Report No 31:          Amendment in Section 145 of the Criminal Procedure Code

 

With a view removing an ambiguity in Section 145 of the Criminal Procedure

Code 1898, which provision has been interpreted differently by different courts,

the Commission suggested an appropriate amendment thereto, with a view to

removing the said defect and ensure the speedy disposal of cases in courts.

 

Report No 32:      The Small Claims and Minor Offences Courts Ordinance 2001

The Government, in consultation with the High Court, shall establish the small claims and minor offences courts at the district/tehsil level. A civil judge-cum-judicial magistrate to be designated by the respective High Court shall man these courts. The Court shall try specified civil suits of the value of one hundred thousand rupees or less, which value can be appropriately varied by the respective High Court, in keeping with the objective conditions of a particular district/tehsil. The Court shall also have jurisdiction to decide offences under the Pakistan Penal Code 1860, where punishment prescribed does not exceed imprisonment for upto 3 years or fine or both. A simple, more specific and expeditious procedure for process serving has been prescribed in order to finalise the case for trial. In appropriate cases, the Court shall persuade the parties to reach an amicable, out-of-court settlement, of their dispute, and in case any such settlement is arrived, the same shall be enforced as a decree or order of the Court. For ADR, each Court shall maintain a panel of arbitrators, mediators and conciliators, prepared by the respective High Court in consultation with the District Judge and President of the local bar association. In the event of failure of ADR proceedings, the Court shall proceed to determine the suit through prescribed summary procedure, ordinarily to be decided within 60 days. In criminal cases, however, the Court shall conduct regular trial and follow the procedure prescribed in the Code of Criminal Procedure 1898 and Qanoon-e-Shahadat Order 1984. With a view to expedite the proceedings, the Court shall have power to enforce the attendance of any person, compel the production or discovery of any document, carry out local inspection and issue commissions for examination of witnesses or documents. The parties shall be required to appear before the Court on specified date and time and also ensure the attendance of their witnesses. In case of deliberate default on the part of plaintiff, the Court may dismiss the claim/suit. Similarly, in case of deliberate default on the part of defendant, the Court may proceed ex parte. Any such order of the Court may be set aside subject to good and valid cause shown. On the conclusion of the trial, the Court shall execute the decree through simplified procedure. Appeal against the decree/order shall lie to the District & Sessions Judge. Provided that there shall be no right of appeal against a consent decree. The High Court is empowered to amend the Schedule, thereby adding to or deleting from any matter to the Schedule. Furthermore, the High Court may, from time to time, make rules for regulating the procedure of the Court.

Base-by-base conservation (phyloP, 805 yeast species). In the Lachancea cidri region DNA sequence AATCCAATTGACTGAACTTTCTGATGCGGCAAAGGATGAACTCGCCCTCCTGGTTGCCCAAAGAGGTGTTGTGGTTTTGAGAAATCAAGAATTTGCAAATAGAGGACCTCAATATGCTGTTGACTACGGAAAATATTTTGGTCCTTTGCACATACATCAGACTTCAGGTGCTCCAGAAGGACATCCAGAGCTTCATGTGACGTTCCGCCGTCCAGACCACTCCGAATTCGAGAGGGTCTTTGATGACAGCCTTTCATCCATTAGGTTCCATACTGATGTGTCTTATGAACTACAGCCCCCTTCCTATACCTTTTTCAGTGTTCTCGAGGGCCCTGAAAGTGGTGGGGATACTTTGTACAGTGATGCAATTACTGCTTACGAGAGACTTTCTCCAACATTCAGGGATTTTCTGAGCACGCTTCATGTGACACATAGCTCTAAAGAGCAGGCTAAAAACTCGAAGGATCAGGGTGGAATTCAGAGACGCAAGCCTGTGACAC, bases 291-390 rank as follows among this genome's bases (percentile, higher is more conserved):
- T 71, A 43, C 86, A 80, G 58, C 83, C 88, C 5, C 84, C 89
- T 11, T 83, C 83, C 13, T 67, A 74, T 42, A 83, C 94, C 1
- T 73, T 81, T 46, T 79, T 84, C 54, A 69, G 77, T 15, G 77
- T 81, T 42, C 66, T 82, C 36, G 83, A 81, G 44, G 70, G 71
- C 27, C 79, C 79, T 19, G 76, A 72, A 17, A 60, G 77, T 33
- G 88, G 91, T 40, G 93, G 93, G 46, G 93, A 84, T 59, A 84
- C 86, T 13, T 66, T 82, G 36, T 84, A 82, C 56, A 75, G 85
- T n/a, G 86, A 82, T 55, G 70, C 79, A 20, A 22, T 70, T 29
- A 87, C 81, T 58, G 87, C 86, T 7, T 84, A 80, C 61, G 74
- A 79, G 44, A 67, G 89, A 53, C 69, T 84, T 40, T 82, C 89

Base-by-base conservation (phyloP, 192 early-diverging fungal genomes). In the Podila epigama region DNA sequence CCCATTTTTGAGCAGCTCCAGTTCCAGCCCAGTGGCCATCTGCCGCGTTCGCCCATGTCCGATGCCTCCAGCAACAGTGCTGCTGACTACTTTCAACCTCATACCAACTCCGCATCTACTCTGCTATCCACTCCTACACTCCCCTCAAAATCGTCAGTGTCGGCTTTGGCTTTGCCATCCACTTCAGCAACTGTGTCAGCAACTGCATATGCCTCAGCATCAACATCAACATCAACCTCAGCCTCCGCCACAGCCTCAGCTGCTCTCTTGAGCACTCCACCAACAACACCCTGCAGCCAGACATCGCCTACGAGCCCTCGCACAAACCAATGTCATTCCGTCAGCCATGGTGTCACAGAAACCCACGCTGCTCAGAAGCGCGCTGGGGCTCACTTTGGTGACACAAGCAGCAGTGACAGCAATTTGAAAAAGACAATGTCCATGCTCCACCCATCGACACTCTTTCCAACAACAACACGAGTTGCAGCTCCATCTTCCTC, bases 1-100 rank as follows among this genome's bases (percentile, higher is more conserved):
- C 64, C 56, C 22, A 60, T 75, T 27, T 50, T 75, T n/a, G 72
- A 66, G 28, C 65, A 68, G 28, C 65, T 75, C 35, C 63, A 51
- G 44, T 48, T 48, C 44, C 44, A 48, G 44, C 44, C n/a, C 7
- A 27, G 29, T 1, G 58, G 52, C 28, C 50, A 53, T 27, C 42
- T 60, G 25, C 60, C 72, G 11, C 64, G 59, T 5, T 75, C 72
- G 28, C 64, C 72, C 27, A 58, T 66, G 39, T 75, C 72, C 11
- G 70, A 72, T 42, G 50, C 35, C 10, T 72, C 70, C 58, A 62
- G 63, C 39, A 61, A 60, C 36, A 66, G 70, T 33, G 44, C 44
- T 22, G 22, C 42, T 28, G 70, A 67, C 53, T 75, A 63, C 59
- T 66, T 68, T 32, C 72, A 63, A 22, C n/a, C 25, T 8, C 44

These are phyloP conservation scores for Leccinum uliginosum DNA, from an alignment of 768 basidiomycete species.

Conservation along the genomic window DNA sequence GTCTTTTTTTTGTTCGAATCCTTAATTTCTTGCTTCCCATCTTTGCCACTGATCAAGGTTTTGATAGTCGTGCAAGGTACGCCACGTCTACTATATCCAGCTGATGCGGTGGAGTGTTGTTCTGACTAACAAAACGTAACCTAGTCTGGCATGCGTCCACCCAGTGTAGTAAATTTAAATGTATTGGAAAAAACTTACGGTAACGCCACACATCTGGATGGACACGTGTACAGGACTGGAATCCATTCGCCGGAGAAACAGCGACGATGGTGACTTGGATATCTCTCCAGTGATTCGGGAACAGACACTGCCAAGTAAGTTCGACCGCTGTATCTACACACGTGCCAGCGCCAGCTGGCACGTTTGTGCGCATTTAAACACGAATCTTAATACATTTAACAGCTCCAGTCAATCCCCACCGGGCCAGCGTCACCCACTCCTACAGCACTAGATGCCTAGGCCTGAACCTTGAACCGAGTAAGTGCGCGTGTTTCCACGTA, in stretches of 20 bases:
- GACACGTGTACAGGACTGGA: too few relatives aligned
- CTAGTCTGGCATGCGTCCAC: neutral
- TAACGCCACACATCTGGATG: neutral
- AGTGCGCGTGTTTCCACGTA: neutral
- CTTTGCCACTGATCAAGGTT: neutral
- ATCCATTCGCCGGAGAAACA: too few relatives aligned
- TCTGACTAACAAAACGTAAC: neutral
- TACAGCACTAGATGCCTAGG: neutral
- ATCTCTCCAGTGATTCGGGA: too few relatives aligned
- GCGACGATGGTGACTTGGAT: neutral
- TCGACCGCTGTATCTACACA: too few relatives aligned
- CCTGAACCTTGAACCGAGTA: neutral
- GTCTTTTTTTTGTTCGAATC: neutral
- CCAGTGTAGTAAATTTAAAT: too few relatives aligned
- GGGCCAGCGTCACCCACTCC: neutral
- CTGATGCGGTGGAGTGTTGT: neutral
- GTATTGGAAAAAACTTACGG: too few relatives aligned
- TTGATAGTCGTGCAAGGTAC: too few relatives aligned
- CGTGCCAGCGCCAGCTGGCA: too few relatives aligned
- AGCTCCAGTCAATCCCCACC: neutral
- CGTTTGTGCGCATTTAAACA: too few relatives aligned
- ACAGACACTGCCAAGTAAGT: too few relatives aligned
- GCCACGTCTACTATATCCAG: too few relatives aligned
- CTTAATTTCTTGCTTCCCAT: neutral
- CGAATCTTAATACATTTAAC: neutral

Report No 33:      The Family Courts (Amendment) Ordinance 2001

                                   

A wife seeking dissolution of marriage shall also claim in the plaint her dower, dowry, personal property, maintenance, custody of children and right of visit to meet children to avoid multiplicity of suits. A husband while defending a suit for dissolution of marriage may claim decree for restitution of conjugal rights and no separate suit shall lie for it. A defendant wife may claim for any right to which she is entitled to claim in reply to suit for restitution of conjugal rights by the husband. No document can be relied upon by any party unless it has a relevancy to the claim or defence made in the plaint or written statement. In a suit for dissolution of marriage on the sole ground of ‘Khula’ the Court shall pass decree on restoration of marriage benefits as determined by the Court. The Family Court shall dispose of all family suits within a period of four months. The non-appealable limit of decrees is enhanced from rupees fifteen thousand to rupees thirty thousands in respect of dower and rupees five hundred to rupees one thousand per month in respect of maintenance. A Family Court may pass an interim order to grant maintenance or to preserve and protect any property to secure the enforcement of decree and no appeal or revision shall lie against it. An appeal against decree of maintenance by the family Court is exempted from payment of Court fee. The punishment of fine on contempt of Family Court is enhanced from rupees two hundred to rupees one thousand. A Family Court is empowered to issue Commissions to examine any person, to make a local investigation or to inspect any property or document. A Family Court shall have all the powers of Judicial Magistrate of the First Class to try minor criminal offences where one of the spouses is victim of offence committed by the other. The High Court may, with the approval of the Provincial Government, make rules for the effective functioning of the Family Court and to add any other family matter to the Schedule.